When the holy ABBA Anthony lived in the desert he was beset by sloth and attacked by many sinful thoughts. He said to God, “Lord, I want to be saved but these thoughts do not leave me alone, what shall I do I do in my affliction? How can I be saved?” A short while afterwards, when he got up to go out, Anthony saw a man like himself sitting at his work, getting up from his work to pray, then sitting down and plating a rope, and getting up again to pray. It was an Angel the Lord sent to correct and reassure him. He heard the Angel saying to him, “Do this and you will be saved.” At these words, Anthony was filled with joy and courage. He did this, and he was saved.
…..Anthony of the Desert
The greatest longing of any follower of God is to be saved. Saved from the cares of this life. Saved from the sin that drags us down. Saved from the smothering nature of this world. Anthony abandoned his money and family ties looking to be saved but was soon feeling it was all in vain. His heart told him one thing, but his mind said another. He was stuck and wanted a way out. That scenario is all too familiar to us.
We begin a new year and a new decade, and we want things to go so well. Our resolution to God and ourselves is to leave behind the old and the inadequate. Like Anthony, we resolve to do better. Our heart’s desire is to live with God in our hearts and minds. The cares of the world and the requirements of life get in the way. Our cry to God is –show me the way! Perhaps the way is in front of us. Anthony saw an angelic vision of a man who was simply working. His task seemed mundane and tedious. Upon closer observation the monk noticed something. This man took numerous and brief breaks to pray. He did not allow the tasks of the world to be the sole dominance of his life.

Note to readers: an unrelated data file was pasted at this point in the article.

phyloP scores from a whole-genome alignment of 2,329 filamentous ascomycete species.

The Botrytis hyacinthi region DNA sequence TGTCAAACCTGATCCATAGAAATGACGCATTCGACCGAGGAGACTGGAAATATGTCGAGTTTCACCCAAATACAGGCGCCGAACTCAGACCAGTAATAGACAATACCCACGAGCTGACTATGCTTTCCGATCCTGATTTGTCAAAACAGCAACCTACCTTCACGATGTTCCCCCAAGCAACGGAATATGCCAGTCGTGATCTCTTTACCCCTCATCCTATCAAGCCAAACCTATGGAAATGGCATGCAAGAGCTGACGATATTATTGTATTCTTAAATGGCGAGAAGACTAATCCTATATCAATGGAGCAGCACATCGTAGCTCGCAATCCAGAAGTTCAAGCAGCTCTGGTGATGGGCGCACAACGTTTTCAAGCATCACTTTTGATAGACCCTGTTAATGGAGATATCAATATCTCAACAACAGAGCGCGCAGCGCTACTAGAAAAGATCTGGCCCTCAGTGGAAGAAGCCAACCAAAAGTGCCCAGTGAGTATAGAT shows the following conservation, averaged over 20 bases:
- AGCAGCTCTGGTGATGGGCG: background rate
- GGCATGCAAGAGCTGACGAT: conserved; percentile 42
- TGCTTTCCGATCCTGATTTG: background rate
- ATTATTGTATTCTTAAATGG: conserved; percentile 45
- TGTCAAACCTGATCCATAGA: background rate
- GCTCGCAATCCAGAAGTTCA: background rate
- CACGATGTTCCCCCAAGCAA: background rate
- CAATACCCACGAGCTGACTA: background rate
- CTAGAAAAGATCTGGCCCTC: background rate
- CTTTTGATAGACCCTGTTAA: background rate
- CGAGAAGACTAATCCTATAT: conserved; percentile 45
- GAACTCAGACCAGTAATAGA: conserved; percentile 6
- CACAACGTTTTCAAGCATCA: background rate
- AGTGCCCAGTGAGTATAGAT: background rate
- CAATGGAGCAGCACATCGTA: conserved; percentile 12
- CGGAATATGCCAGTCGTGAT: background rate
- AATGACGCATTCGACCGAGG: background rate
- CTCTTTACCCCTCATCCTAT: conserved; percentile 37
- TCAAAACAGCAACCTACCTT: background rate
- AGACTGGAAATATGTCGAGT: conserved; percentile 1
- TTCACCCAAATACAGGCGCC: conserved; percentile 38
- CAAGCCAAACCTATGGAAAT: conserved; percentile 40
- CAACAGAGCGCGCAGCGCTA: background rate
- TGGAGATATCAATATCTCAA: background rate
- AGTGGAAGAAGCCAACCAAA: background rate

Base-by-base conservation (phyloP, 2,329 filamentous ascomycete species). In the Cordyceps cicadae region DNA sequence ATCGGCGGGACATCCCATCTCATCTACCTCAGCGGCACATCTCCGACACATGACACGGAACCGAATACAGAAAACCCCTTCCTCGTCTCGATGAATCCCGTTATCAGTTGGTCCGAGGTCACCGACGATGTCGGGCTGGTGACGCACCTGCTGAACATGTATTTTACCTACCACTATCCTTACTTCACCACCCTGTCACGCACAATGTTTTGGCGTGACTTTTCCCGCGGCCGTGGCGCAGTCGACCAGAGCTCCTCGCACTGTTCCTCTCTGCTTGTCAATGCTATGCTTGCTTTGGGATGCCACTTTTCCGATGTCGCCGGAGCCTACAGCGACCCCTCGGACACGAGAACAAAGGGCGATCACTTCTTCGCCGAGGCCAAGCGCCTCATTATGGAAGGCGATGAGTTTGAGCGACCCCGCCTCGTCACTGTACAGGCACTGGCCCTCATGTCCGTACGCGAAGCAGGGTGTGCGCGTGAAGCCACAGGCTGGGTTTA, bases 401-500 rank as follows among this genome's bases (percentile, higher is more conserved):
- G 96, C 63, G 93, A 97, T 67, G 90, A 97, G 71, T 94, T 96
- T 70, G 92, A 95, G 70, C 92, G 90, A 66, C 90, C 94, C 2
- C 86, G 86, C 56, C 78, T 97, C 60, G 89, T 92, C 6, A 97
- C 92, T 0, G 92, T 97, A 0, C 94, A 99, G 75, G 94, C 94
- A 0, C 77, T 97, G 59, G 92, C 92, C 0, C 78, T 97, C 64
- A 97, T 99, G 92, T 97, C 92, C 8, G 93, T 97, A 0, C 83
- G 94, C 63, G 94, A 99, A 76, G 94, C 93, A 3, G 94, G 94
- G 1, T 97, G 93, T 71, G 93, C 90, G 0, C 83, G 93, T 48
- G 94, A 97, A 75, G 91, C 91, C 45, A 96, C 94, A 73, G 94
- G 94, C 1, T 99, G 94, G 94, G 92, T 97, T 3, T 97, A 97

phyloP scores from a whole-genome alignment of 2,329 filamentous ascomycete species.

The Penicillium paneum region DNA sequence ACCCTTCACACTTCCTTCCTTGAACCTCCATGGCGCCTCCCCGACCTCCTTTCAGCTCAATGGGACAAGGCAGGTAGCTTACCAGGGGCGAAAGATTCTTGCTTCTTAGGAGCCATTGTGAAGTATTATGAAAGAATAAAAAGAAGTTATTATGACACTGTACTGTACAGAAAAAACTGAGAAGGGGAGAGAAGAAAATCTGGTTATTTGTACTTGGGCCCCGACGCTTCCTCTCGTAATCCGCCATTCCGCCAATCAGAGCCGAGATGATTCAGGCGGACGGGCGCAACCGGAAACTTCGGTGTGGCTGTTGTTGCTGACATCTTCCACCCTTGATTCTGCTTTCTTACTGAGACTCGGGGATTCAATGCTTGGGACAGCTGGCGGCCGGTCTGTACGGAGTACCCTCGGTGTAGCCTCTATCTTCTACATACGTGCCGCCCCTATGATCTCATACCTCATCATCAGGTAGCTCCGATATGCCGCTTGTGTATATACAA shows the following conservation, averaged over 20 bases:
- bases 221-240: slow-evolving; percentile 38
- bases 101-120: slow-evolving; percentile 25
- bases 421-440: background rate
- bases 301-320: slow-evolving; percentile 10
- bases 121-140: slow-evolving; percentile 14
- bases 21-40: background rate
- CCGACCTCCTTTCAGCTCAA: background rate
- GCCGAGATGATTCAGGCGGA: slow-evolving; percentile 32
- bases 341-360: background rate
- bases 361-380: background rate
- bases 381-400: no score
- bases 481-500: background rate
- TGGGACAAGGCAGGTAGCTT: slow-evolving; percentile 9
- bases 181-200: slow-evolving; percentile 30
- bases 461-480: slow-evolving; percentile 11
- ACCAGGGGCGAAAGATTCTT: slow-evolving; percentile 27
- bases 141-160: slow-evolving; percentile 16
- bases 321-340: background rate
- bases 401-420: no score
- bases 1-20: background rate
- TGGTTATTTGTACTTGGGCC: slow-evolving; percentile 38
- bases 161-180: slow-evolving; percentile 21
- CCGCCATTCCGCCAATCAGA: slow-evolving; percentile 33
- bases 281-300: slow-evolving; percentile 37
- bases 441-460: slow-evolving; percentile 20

The problem is not whether we will have to do the tasks of the world and live with the world as it is, but how we will respond to this journey? There have been numerous books and articles written on how to be a Monk (Christian) amid our post Christian era. These writers all have good suggestions and disciplines that will bring us closer to a serene relationship with God. I applaud them for their contribution to the conversation. I would suggest that we can note that all of them in one way or another point to the lives of the earliest of the Desert Monastics and Anthony was the first.
I don’t know why Bendicta Ward chose to make the saying quoted today the first in her book “Sayings of the Desert Fathers.” As I read these sayings once again, it just struck me that this is where it all began. The feeling Anthony was experiencing was the key to finding peace with God. He found that peace by linking the tasks of everyday life to prayer. Perhaps we can say it this way. Work is prayer and prayer is work. Most of us want to put God in one box of our lives and enter that box at prescribed times, but Anthony broke that mold. As he watched the man work and pray seamlessly it was a eureka moment. He realized that prayer is a natural part of life. It is work. Prayer is the work of the Christian but not to the neglect of everything else.
Most of us live driven, divided lives that cause division in our souls. The secret of the monk was to make them one. I don’t have to have a special time or place to pray, but I can be about my task and take time to offer all that I am to God. Your decision may be that you have that time and place that you meet God. If so, I am happy for you. For the many in this world that are looking, I urge you to look to the advice of the old Monk who heard the voice of the angels say, “Do this and you will be saved.” Work is prayer and prayer is work.
Lord free my heart to be able to recognize you in the simple tasks that I am given every day. Give me the strength to see you when I am happy and to feel your presence when I am down and defeated. Let every day, moment and experience be an experience with you. Allow the tasks of this day to be melded together by your presence. That presence is my solace and salvation. Amen.